I would like to take this opportunity, like Emma, to emphasise the contribution of Mark Stafford Watson to my research. Mark practically helped the development of my research by reading and commenting on my study protocol and patient information literature. More importantly, he truly believed in the relevance of the research I am undertaking to the lives of people living with respiratory disease. I found his energy and enthusiasm of great help personally. He is much missed.

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Mark worked tirelessly to support respiratory research – seen here in 2016 testing new equipment
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Making the patient central: Mark Stafford-Watson Public Contributor and PPI Champion

Article by Martin Simpson-Scott, PPI Coordinator NIHR CLAHRC Wessex
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Mark Stafford-Watson

Mark Stafford-Watson is one of our NIHR CLAHRC Wessex public contributors. He’s also ‘PPI Champion’ for our Theme 1 research team (Integrated Respiratory Care) – of particular personal relevance to Mark, as he has a long-term respiratory condition.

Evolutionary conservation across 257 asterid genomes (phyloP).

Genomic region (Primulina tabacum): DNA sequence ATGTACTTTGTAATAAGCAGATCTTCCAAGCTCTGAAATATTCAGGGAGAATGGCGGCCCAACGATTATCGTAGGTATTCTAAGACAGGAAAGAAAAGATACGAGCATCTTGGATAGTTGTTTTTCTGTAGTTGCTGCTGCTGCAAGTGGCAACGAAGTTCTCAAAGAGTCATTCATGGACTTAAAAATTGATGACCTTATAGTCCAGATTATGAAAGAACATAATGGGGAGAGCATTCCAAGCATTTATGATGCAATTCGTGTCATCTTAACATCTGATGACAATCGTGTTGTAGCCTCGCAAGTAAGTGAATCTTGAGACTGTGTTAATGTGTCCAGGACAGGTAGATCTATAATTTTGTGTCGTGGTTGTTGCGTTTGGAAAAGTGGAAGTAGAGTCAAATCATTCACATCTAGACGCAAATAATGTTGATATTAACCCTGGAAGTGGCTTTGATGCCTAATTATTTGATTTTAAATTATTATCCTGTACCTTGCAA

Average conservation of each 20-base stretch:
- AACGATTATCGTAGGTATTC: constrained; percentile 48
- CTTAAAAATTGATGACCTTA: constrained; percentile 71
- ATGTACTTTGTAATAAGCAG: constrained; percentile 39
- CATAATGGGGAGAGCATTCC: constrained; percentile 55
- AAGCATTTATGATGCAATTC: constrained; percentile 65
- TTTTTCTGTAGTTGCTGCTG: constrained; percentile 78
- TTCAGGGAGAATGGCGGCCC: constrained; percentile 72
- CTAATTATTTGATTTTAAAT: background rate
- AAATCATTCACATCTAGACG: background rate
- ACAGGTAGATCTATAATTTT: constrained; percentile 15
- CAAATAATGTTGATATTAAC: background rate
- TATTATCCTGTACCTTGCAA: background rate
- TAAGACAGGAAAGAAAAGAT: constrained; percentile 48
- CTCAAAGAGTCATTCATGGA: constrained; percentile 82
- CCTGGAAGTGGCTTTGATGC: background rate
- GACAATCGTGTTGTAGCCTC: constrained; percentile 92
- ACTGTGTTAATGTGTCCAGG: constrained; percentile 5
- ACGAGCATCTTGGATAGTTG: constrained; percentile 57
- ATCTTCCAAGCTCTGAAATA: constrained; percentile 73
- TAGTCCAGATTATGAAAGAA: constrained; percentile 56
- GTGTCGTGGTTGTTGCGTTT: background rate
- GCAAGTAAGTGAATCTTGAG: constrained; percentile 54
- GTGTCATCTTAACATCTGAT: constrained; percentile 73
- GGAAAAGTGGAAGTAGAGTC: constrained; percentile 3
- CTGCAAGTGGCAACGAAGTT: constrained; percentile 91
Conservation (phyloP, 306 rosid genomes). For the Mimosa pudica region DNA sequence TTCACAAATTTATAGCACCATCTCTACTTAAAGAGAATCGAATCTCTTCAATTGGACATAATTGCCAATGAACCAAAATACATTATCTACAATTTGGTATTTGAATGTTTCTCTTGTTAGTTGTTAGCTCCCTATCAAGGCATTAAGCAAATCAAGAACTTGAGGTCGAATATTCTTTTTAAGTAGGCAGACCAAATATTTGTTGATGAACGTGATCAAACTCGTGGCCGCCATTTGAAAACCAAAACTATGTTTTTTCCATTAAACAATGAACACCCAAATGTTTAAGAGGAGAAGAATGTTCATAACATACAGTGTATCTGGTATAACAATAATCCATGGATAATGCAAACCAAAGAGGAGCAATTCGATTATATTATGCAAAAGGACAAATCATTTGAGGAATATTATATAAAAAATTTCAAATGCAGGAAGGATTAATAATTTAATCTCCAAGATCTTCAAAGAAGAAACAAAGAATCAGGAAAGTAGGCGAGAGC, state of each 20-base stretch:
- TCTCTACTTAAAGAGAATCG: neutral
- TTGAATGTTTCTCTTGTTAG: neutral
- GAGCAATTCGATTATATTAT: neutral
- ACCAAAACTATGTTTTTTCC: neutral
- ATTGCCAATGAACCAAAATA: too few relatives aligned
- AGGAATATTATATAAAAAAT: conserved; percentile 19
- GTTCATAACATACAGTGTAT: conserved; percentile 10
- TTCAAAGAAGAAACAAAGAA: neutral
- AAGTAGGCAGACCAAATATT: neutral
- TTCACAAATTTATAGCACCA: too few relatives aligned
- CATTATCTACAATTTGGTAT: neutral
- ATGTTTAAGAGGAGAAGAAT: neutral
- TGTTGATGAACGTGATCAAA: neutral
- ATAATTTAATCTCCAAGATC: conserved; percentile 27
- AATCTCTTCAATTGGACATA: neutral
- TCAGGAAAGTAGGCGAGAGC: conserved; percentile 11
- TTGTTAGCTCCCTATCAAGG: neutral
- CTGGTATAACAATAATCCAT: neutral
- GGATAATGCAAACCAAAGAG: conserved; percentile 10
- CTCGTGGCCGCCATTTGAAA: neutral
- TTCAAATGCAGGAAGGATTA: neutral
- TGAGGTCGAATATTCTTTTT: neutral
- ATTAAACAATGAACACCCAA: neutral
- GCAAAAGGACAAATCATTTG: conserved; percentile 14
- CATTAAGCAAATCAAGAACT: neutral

Continue reading Making the patient central: Mark Stafford-Watson Public Contributor and PPI Champion

Breathe in the knowledge -by Lindsay Welch

lindsay-welchLindsay Welch is the Integrated COPD Team Lead; Solent NHS Trust and UHS NHS Foundation Trust

COPD or Chronic Obstructive Pulmonary Disease is a preventable disease and is one of the world’s biggest killers – it causes a narrowing of the breathing tubes and air sacs in our chest and lungs, reducing the amount of oxygen we can get into our bodies. There are several causes, air pollution and exposure to dust, but the main culprit is smoking. It is estimated that over three million people with COPD in the UK but only a quarter of those are diagnosed

Continue reading Breathe in the knowledge -by Lindsay Welch

Where the NHS stops and online takes over – Chris Allen

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Chris Allen is a Research Fellow and a nurse in Southampton

There comes a point in everyone’s life when they get news that changes their life…of course it’s not always bad. Think “you’ve got the all clear” or “you’re going to have a baby”.

But what if that’s not so good. “You have diabetes” or “you have developed COPD”. In those cases firstly you might ask the doctor or nurse- “what can you do?” and “how is it going to affect me?”

Continue reading Where the NHS stops and online takes over – Chris Allen